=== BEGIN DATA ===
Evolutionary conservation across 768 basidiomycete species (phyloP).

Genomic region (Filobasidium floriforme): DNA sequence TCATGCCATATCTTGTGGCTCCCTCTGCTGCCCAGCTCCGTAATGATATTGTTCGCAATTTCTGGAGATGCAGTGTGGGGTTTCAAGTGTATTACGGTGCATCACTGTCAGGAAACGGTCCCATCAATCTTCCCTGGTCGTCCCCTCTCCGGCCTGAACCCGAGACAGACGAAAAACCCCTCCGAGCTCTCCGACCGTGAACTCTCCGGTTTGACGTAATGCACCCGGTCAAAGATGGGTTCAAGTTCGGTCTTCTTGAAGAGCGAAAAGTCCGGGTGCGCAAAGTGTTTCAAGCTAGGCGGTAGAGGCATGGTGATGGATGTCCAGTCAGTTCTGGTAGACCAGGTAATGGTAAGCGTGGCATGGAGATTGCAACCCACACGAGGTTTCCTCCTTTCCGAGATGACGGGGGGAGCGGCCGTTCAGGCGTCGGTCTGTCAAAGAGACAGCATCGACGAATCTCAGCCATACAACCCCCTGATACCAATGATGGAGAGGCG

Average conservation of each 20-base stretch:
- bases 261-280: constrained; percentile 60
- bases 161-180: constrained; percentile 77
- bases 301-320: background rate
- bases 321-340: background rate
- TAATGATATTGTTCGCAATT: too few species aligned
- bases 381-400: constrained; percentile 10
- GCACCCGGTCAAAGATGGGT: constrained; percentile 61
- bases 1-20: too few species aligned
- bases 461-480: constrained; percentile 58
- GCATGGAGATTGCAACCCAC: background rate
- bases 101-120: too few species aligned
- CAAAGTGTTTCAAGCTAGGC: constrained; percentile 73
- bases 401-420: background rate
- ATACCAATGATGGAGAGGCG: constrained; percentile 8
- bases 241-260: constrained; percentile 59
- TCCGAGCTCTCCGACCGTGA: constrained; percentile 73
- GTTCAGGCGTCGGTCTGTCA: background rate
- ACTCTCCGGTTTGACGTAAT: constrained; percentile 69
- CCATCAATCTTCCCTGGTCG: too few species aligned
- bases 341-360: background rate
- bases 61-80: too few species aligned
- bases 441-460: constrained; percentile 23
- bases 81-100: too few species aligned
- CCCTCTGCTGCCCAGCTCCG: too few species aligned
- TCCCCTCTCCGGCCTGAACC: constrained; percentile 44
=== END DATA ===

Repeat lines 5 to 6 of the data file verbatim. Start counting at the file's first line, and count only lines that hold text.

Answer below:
- bases 161-180: constrained; percentile 77
- bases 301-320: background rate